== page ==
There are a number of public holidays that do not have a fixed date, but are based on the location of Easter. Easter takes place on the first Sunday that follows the first full moon after the beginning of spring. Ash Wednesday, the beginning of Lent, which ends on Holy Saturday, is 46 days before Holy Saturday. The date for Pentecost is then 50 days after Easter. The Corpus Christi festival is celebrated on the 2nd Thursday after Pentecost. All Saints’ Day is celebrated for Orthodox Christians on the 1st Sunday after Pentecost, but for Catholic Christians the date is fixed on November 1st.
|January 1||New Year|
|January February||Chinese new year|
|February March||Polynesian Culture Festival, in Papeete, Place Vaite|
|5. March||Arrival of the first missionaries|
|Mid-April||Miss Bora Bora Beauty Contest|
|1st of May||Labor Day|
|23-25 May||The arrival of the bounty is celebrated every two years.|
|June 29||Independence day|
|July 1st – 21||Around the day the Bastille was stormed on July 14th, La Fête, one of the largest art and cultural festivals in French Polynesia, is celebrated.|
|July 14||Bastille Day, French National Day|
|July August||Cultural Heiva, Polynesian fair in Papeete|
|end of August||Night of the Guitar and Ute, folk music of Tahiti|
|end of September||World Tourism Day|
|19.-26. October||Tahiti Carnival|
|end of October||Stonefish ceremony on Tahaa Isla|
|November 1||All Saints Day|
|November||Armistice Day, Armistice Day|
|beginning of December||National Flower Day|
Regular sporting events
|January||Hinani Surf Tour; Surf competition in Tahiti at the world famous “Teahupoo breack”|
|in the middle of February||Thaiti Nui International Sunrise Marathon on Moorea, from Maatea to Paopoa|
|February||Tahiti Pearl Regatta; Sailing competition that starts on the leeward islands in Raiatea|
|at the beginning of March||International Billfish Tournament; Deep sea fishing competition on Bora Bora|
|March||World Va’a Speed Championship; Bora Bora canoe race every two years|
|middle of March||Austral Inter-Island Games; traditional Polynesian sports competitions in the Austral Islands|
|April||Heineken Kayak Contest, kayak race on Huahine, Raiatea and Bora Bora|
|end of April||Polynesian Sports Festival in Tahiti, featuring traditional sports such as outrigger canoe racing|
|May||Gotcha Tahiti pro surfing contest; the world’s best surfers compete in “Teahupoo breack” in Tahiti.|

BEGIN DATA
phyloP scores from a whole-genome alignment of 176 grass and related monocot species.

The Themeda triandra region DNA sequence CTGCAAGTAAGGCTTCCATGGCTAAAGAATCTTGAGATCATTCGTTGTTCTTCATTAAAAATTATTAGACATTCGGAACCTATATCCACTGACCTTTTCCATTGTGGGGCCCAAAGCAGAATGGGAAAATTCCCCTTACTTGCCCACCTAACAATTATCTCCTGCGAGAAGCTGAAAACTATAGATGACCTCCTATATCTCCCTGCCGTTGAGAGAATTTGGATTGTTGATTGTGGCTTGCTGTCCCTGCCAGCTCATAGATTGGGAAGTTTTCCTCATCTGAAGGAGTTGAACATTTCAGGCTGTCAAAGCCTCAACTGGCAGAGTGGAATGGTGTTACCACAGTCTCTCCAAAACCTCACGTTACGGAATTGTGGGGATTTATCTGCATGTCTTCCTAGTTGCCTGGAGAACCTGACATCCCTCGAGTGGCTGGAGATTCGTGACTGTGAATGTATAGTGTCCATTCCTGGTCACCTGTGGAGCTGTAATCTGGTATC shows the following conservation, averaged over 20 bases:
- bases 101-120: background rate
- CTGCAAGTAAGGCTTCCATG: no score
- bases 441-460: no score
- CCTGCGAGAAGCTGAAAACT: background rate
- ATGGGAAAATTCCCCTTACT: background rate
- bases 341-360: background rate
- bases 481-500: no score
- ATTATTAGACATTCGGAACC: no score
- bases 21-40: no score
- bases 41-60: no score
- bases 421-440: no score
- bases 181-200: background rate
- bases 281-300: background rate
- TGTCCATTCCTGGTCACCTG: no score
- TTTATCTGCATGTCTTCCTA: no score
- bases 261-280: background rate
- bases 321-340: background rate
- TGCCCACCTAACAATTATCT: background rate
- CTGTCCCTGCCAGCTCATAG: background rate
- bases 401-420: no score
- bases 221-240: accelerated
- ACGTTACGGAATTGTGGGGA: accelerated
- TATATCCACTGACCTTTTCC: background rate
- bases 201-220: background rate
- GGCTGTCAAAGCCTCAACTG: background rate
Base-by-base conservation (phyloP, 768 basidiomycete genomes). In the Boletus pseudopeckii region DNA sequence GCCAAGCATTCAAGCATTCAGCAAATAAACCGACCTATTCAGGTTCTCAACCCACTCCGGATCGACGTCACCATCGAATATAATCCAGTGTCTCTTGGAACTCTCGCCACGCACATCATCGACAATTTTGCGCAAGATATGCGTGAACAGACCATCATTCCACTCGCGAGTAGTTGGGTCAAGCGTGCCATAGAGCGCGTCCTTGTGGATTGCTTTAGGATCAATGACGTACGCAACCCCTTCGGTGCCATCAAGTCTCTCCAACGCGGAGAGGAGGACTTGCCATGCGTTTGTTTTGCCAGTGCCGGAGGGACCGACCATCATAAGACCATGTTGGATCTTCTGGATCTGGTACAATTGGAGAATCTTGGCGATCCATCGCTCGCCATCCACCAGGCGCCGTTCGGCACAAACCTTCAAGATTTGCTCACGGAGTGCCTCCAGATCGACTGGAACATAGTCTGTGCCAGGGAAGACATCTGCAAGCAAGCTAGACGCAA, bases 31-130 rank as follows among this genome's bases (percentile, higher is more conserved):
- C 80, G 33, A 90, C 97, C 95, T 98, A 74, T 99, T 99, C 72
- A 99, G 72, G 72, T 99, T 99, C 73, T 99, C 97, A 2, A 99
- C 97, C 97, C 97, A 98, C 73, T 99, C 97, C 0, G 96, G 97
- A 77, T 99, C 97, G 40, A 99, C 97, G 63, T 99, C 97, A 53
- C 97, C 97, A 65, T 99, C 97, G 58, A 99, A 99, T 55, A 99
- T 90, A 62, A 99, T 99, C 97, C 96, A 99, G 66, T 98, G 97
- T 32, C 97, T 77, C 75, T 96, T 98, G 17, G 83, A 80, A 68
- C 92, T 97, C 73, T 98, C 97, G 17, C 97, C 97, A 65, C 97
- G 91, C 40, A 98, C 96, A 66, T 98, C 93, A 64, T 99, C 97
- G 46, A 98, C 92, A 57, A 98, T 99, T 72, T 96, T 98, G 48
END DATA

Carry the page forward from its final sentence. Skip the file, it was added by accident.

|end of June||International Golf Open in Tahiti|
|end of July||Pro-am surfing competition in Tahiti, Te aito Marathon Outrigger Canoe Races; Surf competition and canoe competition|
|October November||Hawaikinui Va’a Canoe Race; Race of the islands of Huahine, Raiatea, Tahaa and Bora Bora|
Tahiti: national customs
Fare is the name of the traditional house made of coconut wood and coconut palm or panda nut leaves.
Tattoos on the Marquesa Islands
Ornate tattoos all over the body are still proudly worn today in traditional patterns. They are even currently experiencing a renaissance.
In the Marquesas it was customary to tattoo the entire body, sometimes even the tongue or the eyelids were tattooed. The term tattoo comes from the Tahitian language, tatau.
It wasn’t just the men but women as well. For men, the face tattoos were designed as war paint, which was supposed to have a deterrent effect.
The tattoos contained symbols of the tribe. The tattoos are traditionally composed of complex geometric shapes. The painful tattooing process was also seen as an initiation rite.
Music and dance (information Tahiti Tourisme)
Music, dance and song unite the population of the island world. Both modern and traditional music are an integral part of everyday life – whether on the bus, in the café or on the streets. The unusual style of music is dominated by ukuleles, pahu drums, vivo nasal flutes made of bamboo and pu shells – a wind instrument that produces an unmistakable sound and can be heard for miles. Religious and secular singing are also an important part of society – the weekly Sunday anthems in particular enchant guests and locals alike.
Grace, expressiveness, symbolic gestures and impressive costumes characterize the Tahitian dances. They are of enormous cultural importance and are much more than a tourist attraction. In this land of orally transmitted traditions, the dance culture serves to preserve the customs and ensures that the original culture is not lost. In addition, the magic of the dances strengthens the feeling of togetherness among the islanders in a special way. The highlight of this lively folk culture is the “Heiva I Tahiti” or July Festival. Every year, residents of all archipelagos come together in the capital, Papeete, to celebrate their culture. The focus of this happy event is on dance and singing competitions.
Braided hats, baskets, bags and mats are evidence of the skills of Tahitian women. This handicraft is made from the fibers of the coconut palm, the pandau tree and the reed “Aheo”. Another highlight are the “Tifaifai”, hand-sewn patchwork blankets that are embroidered with ethnic or vegetable motifs. They like to serve as a popular wedding gift in Tahiti and its islands. The annual Tifaifai exhibition inspires as a colorful festival of shapes and colors.
Men prefer wood and volcanic rock as the material for their work. They carve graphic or symbolic motifs into the local precious woods “Tou” (a kind of rosewood) or “Miro” (rosewood). The lances, clubs and fruit plates made on the Marquesas Islands – the so-called “umete” – are also well known. Volcanic rocks and bones are also used to make useful and decorative items. In recent years mother-of-pearl has celebrated a comeback thanks to the revival of mussel farming and can be found in many pieces of jewelry or as an adornment for dance costumes.